WASHINGTON, D.C. – Lawmakers on both sides of the aisle agreed that Big Tech CEOs haven't done enough to protect children using social media and that platforms need to be reined in to protect kids from indoctrination and exploitation.
"Tech CEOs have utterly and completely failed to act adequately to protect children online, and that’s the reason why they lost trust," Sen. Richard Blumenthal told Fox News. "They completely squandered their credibility."
"Everyone agrees, Republicans and Democrats, that we need to move forward with rules and safeguards for kids that are in the law and not rely on them to do the right thing," the Connecticut Democrat said.
The chief executives of TikTok, X, Meta, Snap and Discord testified before the Senate Judiciary Committee on Wednesday during a hearing considering what liability the platforms should face if harmful content they host targets or exploits children. The audience included victims and families of victims of eating disorders, self-harm, suicide and drug-related deaths allegedly stemming from harmful social media content.
"The problem gets worse, not better," Sen. Lindsey Graham, the committee's top Republican, told Fox News. During the hearing, he said Meta CEO Mark Zuckerburg had blood on his hands and accused him of defending "a product that's killing people."
"I think we need a system where we have a digital regulatory commission," Graham told Fox News after the hearing.
Zuckerberg apologized to victims' families during the hearing after Sen. Josh Hawley pressed him. The tech giant leader stood up and said "no one should have to go through the things that your families suffered" while facing the audience.
But Rep. Mike Garcia said free speech protections, including Section 230 of the 1996 Communications Decency Act, have prevented Congress from taking more action to regulate social media. He said Congress needs to work with Big Tech CEOs to establish better protection from "nefarious" content without violating the First Amendment.
"I don’t think we can ever do enough to safeguard our children on social media," the California Republican said. "We got to make sure the protections are in place while still honoring the Constitution."
Rep. Jim Clyburn said Big Tech hasn't protected children and that regulations need to be put in place.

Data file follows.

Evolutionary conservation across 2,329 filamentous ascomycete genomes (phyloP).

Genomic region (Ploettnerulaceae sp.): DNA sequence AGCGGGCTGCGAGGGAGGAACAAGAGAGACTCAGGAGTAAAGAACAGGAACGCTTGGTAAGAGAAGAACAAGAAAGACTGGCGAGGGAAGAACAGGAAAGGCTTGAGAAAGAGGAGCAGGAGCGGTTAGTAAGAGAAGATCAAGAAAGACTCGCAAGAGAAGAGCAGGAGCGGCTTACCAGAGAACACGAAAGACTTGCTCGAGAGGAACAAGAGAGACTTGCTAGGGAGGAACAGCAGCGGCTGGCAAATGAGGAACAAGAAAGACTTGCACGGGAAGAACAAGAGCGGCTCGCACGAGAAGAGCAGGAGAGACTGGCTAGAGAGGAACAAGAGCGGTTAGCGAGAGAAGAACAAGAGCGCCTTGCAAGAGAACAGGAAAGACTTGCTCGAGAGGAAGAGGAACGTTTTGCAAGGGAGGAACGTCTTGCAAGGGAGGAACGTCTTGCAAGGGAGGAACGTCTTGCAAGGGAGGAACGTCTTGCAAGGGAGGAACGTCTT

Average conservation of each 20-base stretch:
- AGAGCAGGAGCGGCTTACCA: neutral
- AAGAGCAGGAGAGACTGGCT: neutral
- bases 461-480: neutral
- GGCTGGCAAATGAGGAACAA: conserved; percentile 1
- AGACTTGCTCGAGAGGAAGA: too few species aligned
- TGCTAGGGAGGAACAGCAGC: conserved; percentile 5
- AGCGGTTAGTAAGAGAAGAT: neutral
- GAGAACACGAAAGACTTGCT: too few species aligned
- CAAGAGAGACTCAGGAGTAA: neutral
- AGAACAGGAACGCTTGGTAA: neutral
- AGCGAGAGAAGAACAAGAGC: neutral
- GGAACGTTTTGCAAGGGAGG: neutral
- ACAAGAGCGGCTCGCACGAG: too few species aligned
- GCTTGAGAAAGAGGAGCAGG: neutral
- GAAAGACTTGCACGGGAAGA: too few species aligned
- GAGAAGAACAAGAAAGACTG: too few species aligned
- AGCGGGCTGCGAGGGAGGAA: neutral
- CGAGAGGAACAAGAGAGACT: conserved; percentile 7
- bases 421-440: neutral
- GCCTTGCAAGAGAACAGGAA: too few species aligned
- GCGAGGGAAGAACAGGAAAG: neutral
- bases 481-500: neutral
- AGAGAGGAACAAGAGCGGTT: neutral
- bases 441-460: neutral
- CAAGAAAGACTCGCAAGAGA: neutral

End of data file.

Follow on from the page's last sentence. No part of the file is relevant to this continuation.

"We need to rein them in," the South Carolina Democrat said.
Surgeon General Dr. Vivek Murthy released an advisory last year, "Social Media and Youth Mental Health," about social media's potential harmful effects on children and adolescents. Increased social media use among 14-year-olds, for example, correlated to poor sleep, poor body image, low self-esteem and higher depressive symptoms, according to a 2022 study cited in the report.
Meanwhile, social media platforms have become increasingly used among teenagers, according to a Pew Research Center survey of over 1,400 13 to 17-years-olds conducted last fall. Nearly all teens surveyed – 95% – used YouTube, over two-thirds – 67% – used TikTok and more than half had Instagram and Snapchat.
"There are obviously a lot of concerns, particularly with the way young children are being targeted for advertising, for indoctrination," Rep. Nicole Malliotakis said, adding that she had elevated concerns about Chinese influence on TikTok.
"We need to see more protection for our children on the internet so they’re not targeted in ways that can hurt them mentally, emotionally or physically," the New York Republican said.
Blumenthal and Sen. Marsha Blackburn, co-sponsors of the Kids Online Safety Act, met with families of cyberbullying and online child exploitation victims on Thursday before the group began a day of advocacy to push lawmakers to enact legislation to safeguard children on social media. The bipartisan Kids Online Safety Act — one of several Senate bills introduced to protect kids from online harm — would give tech companies requirements to keep kids safe from harmful content on social media.
"We have a responsibility to respect children of course, but it starts with parents," Rep. Rich McCormick said. "It’s a slippery slope."
Ramiro Vargas contributed to the accompanying video.